Saturday, 20 July, 2019

More dead after new Ebola outbreak in Congo

Eastern Congo Ebola outbreak has killed 33: Health ministry Ebola kills 33 in Democratic Republic of Congo
Gustavo Carr | 09 August, 2018, 01:07

The World Health Organization says vaccinations are expected to begin this week, perhaps as early as Wednesday, to help stem the latest Ebola outbreak in the eastern Democratic Republic of Congo.

The outbreak is spreading through five health zones in North Kivu province and one health zone in Ituri province, which poses geographic and political challenges, the WHO said. The experimental vaccine, which is manufactured by Merck, proved successful during its first wide-scale usage against the previous outbreak in Equateur Province.

The total death toll has reached seven from 16 confirmed cases, the ministry said in a bulletin on Monday.

The Ministry of Health has asked health workers to enhance their surveillance following a fresh Ebola outbreak in neigbouring Democratic Republic of Congo (DRC).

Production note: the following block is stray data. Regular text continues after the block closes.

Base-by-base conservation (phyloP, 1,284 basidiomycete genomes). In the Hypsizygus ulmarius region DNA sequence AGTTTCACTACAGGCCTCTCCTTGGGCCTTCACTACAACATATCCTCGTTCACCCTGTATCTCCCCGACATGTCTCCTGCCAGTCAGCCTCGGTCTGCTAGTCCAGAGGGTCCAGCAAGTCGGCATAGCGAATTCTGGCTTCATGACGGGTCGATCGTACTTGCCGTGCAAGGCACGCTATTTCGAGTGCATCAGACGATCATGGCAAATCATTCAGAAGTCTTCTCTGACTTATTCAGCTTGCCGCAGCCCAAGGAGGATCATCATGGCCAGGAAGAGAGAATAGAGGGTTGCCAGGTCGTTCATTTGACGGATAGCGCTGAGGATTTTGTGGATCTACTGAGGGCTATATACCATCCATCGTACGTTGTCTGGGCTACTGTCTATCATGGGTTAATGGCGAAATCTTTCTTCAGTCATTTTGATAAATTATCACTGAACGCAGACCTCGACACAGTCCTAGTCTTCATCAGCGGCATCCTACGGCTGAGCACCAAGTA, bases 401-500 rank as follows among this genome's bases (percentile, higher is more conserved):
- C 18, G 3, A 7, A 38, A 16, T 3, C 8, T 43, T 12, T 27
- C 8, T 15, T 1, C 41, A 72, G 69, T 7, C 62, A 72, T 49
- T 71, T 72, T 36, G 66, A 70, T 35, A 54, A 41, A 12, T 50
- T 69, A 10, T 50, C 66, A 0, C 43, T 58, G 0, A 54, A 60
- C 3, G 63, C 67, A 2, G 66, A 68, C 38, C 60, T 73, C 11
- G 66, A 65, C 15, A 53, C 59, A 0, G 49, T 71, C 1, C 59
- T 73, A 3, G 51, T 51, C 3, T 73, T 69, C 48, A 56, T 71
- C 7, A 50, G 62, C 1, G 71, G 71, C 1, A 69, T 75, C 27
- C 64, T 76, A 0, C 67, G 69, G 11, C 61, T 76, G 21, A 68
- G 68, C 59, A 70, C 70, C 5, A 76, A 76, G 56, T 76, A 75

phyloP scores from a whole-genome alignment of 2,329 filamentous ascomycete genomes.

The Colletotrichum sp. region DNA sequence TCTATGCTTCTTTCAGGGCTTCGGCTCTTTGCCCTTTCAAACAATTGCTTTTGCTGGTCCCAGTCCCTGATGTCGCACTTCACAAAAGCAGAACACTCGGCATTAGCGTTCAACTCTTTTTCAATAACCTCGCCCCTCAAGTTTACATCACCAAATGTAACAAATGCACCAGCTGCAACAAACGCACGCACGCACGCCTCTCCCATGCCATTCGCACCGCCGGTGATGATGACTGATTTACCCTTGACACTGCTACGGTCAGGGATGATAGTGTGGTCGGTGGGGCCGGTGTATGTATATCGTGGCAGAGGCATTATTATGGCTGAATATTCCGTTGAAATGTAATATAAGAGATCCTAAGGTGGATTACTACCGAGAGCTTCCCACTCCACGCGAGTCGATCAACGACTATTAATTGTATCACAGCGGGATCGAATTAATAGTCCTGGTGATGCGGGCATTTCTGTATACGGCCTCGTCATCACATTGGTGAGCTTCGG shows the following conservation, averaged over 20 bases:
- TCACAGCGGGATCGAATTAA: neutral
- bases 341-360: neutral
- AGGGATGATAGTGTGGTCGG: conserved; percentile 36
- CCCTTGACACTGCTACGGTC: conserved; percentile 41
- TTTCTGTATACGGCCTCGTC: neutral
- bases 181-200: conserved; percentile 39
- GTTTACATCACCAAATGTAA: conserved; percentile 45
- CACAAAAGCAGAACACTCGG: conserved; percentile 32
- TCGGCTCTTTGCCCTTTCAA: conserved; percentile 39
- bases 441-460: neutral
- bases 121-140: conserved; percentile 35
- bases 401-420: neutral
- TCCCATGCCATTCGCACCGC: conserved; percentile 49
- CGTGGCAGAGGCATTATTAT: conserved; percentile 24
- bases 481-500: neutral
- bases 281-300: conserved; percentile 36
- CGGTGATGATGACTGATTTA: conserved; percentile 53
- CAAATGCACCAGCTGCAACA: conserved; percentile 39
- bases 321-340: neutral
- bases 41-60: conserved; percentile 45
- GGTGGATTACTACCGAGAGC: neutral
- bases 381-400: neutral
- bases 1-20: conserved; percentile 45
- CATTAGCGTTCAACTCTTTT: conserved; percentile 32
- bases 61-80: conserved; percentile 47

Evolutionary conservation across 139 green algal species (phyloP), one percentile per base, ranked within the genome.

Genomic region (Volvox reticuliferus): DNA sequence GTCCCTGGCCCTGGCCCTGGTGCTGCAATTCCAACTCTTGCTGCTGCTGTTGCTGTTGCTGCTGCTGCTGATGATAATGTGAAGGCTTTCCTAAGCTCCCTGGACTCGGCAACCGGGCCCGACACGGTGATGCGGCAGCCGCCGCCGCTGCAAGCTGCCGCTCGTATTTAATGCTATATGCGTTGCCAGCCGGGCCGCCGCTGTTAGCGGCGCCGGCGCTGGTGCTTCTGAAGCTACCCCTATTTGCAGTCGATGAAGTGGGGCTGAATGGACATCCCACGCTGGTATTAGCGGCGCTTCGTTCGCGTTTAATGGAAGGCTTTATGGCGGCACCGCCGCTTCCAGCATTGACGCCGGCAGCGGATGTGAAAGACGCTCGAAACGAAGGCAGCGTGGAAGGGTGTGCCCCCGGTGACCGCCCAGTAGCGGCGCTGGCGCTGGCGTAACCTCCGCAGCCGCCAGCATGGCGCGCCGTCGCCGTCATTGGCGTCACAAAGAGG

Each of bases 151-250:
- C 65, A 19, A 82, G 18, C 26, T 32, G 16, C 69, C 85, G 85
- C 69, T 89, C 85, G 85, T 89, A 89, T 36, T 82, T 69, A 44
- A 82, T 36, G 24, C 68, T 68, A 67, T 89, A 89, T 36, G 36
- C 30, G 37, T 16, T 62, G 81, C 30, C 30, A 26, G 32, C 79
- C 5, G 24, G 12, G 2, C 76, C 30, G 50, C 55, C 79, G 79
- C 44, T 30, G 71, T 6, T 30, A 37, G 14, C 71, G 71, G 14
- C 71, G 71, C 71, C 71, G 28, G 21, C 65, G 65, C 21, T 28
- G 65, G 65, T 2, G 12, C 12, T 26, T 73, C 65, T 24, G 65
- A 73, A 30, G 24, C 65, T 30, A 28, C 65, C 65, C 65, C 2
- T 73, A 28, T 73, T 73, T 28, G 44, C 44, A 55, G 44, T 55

That outbreak more than 2,500 kilometres away had 33 confirmed Ebola deaths.

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But the new outbreak in the East of the DRC is on track to dwarf the one that sparked global panic in earlier this summer in the North West.

Forty-six other suspected cases are being investigated, including 25 in Beni, a trading hub of several hundred thousand people, the ministry said in a statement. Of the three healthcare workers who were affected, one has died.

More than 900 contacts have been traced and registered in affected zones, as health workers take steps to stop the spread of the disease to neighbouring regions and countries. Using hi tech protective gear and technology, life-threatening pathogens like the Ebola virus can be safely diagnosed and researched at centers like these.

North Kivu, which borders Uganda and Rwanda, is a resource-rich province in which more than 100 armed groups operate, according to Human Rights Watch.

Despite that Ebola is never an easy illness to combat, the current outbreak is much more hard than previous ones primarily because of the location in which it appeared.